This course features the interdisciplinary study of music and culture by focusing on the role of music in social change. Why is music so important to social movements? How is music used to both challenge and support certain ideologies and institutions of power? How have governments used music to build national solidarity, and how have activists used it to incite change? How can we relate these phenomena to our own experiences with music in daily life? We will explore answers to these questions through historical and ethnographic literatures and learn about the diverse settings in which music and politics intersect. The course presents some theoretical foundations of music, self, and society and then examines music and politics in specific contexts. Class sessions will explore topics such as American spirituals during slavery and emancipation, Islamic political movements in Iran, and the role of music and sound in the Occupy Wall St. and Black Lives Matter movements. We will learn the many ways in which music becomes a resource for modeling the kind of social and political transformations that people hope to create in their communities or nations. For example, we will observe governments’ and citizens’ musical appropriations and reappropriations and will trace the ways in which groups often claim and adapt a single musical genre to differing ends. In addition, we will analyze musical responses to Covid-19 to better understand the varied experiences of people around the world. Throughout the course, we will listen to and discuss numerous musical examples and gain familiarity with the musical genres that we study. Class sessions will be devoted to discussing readings from a wide range of fields, including ethnomusicology, anthropology, history, and sociology. This course may be modified for an online format, if necessary. No prior experience in music is necessary. Participation in the Solkattu Ensemble (Indian vocal percussion) is strongly encouraged.

Faculty

West African Percussion Ensemble Faso Foli

Component—Spring

Faso Foli is the name of our West African performance ensemble. Faso foli is a Malinke phrase that translates loosely as “playing to my father’s home.” In this class, we will develop the ability to play expressive melodies and intricate polyrhythms in a group context, as we recreate the celebrated musical legacy of the West African Mande Empire. These traditions have been kept alive and vital through creative interpretation and innovation in Africa, the United States, and other parts of the world. Correspondingly, our repertoire will reflect a wide range of expressive practices, both ancient in origin and dynamic in contemporary performance. The instruments we play—balafons, the dun dun drums, and djembe hand drums—were constructed for the College in 2006, handcrafted by master builders in Guinea. Relevant instrumental techniques will be taught in the class, and no previous experience with African musical practice is assumed.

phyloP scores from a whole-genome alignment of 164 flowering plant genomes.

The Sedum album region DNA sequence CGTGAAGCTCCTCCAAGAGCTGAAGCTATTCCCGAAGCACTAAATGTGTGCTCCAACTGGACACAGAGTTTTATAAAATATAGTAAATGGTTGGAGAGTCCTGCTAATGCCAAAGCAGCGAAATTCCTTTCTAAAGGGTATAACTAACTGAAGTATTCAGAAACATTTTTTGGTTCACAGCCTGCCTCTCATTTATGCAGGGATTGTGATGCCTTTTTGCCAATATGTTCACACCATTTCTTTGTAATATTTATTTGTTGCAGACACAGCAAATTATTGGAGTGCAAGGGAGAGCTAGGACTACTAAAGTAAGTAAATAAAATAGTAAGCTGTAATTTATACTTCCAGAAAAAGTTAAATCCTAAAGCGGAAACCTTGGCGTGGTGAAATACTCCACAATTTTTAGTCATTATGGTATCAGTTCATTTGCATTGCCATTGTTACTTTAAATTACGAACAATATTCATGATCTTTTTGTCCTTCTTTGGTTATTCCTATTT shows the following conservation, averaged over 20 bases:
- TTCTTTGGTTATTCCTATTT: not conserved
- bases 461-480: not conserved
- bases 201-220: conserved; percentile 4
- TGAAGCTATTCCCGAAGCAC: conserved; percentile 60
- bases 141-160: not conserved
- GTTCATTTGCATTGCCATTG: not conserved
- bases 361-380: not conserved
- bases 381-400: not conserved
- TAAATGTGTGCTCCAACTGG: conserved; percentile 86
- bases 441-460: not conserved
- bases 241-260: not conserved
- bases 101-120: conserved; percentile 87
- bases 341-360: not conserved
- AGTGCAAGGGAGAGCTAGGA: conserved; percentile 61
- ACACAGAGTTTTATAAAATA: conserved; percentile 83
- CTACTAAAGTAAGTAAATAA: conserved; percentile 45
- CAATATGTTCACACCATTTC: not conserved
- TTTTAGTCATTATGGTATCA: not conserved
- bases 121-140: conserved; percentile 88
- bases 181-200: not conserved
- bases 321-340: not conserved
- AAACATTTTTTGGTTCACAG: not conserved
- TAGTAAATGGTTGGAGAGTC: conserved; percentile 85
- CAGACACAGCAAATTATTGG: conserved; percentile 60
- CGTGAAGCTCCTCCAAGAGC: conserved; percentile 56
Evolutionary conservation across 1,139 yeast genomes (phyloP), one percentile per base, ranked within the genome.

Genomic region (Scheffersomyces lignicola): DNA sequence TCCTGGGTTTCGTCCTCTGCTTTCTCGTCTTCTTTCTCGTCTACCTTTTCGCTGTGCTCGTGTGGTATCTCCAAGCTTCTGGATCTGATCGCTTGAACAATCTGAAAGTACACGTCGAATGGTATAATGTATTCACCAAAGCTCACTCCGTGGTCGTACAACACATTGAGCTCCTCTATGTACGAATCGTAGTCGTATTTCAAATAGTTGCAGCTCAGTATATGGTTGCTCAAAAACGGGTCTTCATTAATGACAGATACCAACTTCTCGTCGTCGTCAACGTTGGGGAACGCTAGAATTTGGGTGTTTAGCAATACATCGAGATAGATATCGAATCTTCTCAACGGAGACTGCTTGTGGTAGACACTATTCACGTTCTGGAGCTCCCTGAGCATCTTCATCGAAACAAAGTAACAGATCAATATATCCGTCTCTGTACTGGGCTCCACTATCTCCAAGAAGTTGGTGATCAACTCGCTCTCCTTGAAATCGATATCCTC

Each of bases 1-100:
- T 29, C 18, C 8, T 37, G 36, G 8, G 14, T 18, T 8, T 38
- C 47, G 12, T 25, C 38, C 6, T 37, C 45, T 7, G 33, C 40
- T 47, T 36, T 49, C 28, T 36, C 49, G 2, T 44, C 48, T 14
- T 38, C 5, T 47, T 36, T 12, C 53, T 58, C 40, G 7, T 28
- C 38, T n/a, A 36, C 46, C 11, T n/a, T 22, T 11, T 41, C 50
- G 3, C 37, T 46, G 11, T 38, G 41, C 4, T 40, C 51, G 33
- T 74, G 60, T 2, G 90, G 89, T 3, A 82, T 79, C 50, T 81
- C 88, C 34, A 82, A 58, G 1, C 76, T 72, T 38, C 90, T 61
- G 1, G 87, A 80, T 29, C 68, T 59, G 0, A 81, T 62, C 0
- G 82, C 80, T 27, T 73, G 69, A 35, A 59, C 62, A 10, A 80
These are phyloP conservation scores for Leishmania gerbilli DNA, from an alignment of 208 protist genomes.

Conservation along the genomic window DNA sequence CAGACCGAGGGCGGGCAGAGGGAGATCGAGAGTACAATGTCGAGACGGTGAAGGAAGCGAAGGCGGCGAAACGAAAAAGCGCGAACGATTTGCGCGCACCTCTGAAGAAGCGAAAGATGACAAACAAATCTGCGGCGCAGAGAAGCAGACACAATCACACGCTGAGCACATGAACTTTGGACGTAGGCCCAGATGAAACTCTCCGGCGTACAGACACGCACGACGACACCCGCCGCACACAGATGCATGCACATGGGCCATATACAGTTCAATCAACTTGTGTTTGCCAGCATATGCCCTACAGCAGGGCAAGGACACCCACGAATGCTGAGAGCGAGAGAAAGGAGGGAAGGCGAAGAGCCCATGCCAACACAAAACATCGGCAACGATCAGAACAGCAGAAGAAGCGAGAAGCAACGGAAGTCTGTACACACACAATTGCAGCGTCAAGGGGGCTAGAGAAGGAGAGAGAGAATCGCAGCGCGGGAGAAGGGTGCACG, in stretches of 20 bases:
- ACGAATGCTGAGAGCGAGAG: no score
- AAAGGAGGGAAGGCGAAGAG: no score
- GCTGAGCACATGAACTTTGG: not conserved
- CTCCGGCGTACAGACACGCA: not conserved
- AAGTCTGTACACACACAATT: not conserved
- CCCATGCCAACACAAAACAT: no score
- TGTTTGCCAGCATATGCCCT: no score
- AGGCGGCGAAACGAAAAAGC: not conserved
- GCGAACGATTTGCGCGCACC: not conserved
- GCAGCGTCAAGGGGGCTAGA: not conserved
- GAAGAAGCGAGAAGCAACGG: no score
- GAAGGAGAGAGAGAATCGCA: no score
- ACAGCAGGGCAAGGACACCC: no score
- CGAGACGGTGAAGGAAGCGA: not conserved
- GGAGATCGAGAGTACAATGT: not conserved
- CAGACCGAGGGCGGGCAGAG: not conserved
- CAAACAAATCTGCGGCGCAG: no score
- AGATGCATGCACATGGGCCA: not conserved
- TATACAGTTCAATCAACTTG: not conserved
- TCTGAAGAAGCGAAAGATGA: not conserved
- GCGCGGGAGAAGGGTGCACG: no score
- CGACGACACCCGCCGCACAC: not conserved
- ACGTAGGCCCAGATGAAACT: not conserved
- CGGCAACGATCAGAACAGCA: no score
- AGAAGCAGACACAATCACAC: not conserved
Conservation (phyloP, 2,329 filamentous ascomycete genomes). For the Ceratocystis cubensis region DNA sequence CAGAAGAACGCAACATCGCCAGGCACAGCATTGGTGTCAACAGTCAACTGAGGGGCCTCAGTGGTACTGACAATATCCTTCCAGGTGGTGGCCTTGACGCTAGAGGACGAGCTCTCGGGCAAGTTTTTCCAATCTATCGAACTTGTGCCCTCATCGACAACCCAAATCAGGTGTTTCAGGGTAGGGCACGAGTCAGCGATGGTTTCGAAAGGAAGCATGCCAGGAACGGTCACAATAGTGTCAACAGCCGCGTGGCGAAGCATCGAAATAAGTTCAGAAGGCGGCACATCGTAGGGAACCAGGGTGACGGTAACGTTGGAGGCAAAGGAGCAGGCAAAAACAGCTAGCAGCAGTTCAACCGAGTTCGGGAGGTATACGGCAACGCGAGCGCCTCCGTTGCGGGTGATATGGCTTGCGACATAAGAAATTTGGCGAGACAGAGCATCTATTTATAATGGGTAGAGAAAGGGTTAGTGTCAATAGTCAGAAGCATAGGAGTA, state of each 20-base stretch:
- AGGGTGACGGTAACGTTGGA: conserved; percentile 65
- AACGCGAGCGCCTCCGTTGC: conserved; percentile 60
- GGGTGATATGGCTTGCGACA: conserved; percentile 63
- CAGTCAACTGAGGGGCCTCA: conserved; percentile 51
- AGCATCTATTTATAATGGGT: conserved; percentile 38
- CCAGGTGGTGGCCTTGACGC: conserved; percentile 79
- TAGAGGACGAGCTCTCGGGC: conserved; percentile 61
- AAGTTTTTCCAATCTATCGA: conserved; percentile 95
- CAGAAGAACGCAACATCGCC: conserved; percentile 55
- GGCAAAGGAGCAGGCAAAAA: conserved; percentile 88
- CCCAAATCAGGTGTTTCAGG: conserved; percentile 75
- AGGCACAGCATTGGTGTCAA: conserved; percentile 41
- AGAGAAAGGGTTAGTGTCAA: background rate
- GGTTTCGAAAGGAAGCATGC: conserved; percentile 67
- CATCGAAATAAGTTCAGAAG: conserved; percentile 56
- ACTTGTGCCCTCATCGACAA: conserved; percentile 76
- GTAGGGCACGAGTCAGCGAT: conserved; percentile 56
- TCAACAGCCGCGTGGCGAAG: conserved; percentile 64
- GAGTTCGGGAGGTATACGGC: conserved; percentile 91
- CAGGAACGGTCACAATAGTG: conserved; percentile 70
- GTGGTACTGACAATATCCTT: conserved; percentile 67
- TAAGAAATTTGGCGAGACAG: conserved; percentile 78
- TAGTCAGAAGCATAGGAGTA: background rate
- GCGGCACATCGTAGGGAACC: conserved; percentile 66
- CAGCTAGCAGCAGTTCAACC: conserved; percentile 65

Faculty

West African Percussion Ensemble Faso Foli

Component—Spring

Faso Foli is the name of our West African performance ensemble: It is a Malinke phrase that translates loosely as "playing to my father's home." In this class, we will develop the ability to play expressive melodies and intricate polyrhythms in a group context, as we recreate the celebrated musical legacy of the West African Mande Empire. These traditions have been kept alive and vital through creative interpretation and innovation in Africa, in the United States and in other parts of the world. Correspondingly, our repertoire will reflect a wide range of expressive practices, both ancient in origin and dynamic in contemporary performance. The instruments we play—balafons, dun dun drums, and djembe hand drums—were constructed for the College in 2006, handcrafted by master builders in Guinea. Relevant instrumental techniques will be taught in the class, and no previous experience with African musical practice is assumed. Any interested student may join.

Faculty